Around 7500 B.C., the landscape of the Lower Pecos had become desert-like. This meant that people were probably forced to change from a diet of mostly meat to one of mostly plants. But in a place like the south-central plains of Texas, the plants are downright hostile.

Lechuguilla, for example, which is a kind of agave (or century plant), contains an abundance of saponin, a steroid compound that is related to cortisone and is linked to a sugar. The sap from its lethal-looking pointy leaves can be used as arrow-tip poison or can be dumped into a creek to kill fish. But careful examination of some 300 human coprolites in one south Texas cave showed that, beginning about 6,000 years ago, lechuguilla was tops in popularity for a long time in the cuisine of these ancient Indians. Also high on the list of the some 50 plant species on the menu were sotol (another succulent), prickly pear cactus and wild onion.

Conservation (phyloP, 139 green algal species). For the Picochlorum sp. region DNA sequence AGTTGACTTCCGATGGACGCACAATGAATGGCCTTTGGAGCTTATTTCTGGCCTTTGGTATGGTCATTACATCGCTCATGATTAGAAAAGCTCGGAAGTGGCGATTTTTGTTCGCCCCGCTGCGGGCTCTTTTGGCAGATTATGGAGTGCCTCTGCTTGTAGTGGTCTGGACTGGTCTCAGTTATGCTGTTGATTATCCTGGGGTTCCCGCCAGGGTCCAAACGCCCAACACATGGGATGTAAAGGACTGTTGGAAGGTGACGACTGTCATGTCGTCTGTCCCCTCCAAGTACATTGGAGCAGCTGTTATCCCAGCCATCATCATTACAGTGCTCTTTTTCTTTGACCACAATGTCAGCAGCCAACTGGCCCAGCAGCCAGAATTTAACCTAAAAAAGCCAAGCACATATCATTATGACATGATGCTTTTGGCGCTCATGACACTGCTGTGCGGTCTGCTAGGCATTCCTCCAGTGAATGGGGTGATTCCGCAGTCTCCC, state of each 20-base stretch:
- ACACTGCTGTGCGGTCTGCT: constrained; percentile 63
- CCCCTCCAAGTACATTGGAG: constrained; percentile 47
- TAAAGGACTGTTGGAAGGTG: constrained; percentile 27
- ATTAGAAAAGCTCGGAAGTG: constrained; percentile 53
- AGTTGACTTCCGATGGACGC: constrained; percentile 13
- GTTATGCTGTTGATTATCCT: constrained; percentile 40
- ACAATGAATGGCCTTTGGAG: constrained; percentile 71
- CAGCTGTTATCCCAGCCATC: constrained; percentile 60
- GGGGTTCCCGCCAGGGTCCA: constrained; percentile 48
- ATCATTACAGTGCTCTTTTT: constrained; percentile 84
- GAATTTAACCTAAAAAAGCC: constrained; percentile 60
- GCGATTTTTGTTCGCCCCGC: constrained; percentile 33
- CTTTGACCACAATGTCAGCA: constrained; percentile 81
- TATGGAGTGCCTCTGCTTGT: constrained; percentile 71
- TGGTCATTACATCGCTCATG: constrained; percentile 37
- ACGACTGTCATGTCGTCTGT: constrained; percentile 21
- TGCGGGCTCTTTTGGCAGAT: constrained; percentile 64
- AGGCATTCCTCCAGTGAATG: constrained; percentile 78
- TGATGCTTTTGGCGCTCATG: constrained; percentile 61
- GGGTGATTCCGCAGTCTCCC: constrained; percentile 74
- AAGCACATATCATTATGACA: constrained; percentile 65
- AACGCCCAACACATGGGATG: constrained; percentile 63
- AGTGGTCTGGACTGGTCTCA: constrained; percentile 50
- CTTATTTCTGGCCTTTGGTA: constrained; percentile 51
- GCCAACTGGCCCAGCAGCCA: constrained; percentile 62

For most of us, the picture that emerges from the existence of the pits and the analysis of the desiccated stools would be sufficient, but not for modern archaeologists. For them, from such lowly facts a thousand questions bloom.

What exactly were they cooking in those pits--lechuguilla? If so, why? And what else? It seems like an awful lot of work. How much work? How much rock and how much fuelwood does it take to produce and store how much heat to cook how much lechuguilla?

To answer such questions, you can look at the archaeological record and guess. You can also look at what tribal people today do in this regard--the ethnographic record. The Apaches, for example, still make pit ovens to cook agave. Another way, however, is to do it yourself, an approach known as middle-range research.

This is why the University of Texas and Texas A&M brought some 40 hot-rock archaeologists to a campground near the Amistad Reservoir last February. They did not make a pit oven the same way as the ancient Indians. The archaeologists dug the pits through a layer of caliche (crusted soil), and as one digger said, the ancient Indians "had limited access to pickaxes."